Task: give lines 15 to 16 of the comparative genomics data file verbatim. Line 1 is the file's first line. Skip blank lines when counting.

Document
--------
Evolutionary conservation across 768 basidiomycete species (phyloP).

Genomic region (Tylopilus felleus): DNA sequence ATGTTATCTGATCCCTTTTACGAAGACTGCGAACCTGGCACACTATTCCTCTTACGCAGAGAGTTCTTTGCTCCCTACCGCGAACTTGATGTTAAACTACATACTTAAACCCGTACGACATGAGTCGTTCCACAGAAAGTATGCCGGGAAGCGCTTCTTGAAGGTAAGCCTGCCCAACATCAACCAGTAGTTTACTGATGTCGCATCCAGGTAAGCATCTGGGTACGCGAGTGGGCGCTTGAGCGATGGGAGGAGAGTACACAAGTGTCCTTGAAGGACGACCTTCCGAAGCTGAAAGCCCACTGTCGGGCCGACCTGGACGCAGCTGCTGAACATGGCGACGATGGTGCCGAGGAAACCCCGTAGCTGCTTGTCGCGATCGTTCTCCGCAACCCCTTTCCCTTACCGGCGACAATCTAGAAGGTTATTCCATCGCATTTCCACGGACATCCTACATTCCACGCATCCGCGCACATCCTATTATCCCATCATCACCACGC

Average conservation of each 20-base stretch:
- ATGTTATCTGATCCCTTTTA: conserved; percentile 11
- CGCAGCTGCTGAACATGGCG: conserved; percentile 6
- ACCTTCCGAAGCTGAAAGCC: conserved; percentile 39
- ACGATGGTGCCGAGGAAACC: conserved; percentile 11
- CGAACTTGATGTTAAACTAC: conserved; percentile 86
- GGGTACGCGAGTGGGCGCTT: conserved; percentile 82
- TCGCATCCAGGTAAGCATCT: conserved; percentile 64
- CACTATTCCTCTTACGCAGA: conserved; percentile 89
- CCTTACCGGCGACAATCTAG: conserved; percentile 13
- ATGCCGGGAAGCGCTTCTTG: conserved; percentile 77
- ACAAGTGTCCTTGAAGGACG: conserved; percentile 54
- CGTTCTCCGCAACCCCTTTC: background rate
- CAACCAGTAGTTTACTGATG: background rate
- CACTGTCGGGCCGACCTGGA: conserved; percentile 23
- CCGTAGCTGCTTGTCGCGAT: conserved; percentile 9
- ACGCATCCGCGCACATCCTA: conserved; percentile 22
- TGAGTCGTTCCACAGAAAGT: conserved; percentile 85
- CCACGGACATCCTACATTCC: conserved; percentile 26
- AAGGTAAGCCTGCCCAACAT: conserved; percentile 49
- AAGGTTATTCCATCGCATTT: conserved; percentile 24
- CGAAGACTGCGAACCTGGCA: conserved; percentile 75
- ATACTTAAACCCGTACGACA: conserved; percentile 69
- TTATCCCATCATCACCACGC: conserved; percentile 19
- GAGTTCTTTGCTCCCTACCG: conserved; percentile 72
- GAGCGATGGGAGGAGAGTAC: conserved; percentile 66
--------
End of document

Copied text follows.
- CGTTCTCCGCAACCCCTTTC: background rate
- CAACCAGTAGTTTACTGATG: background rate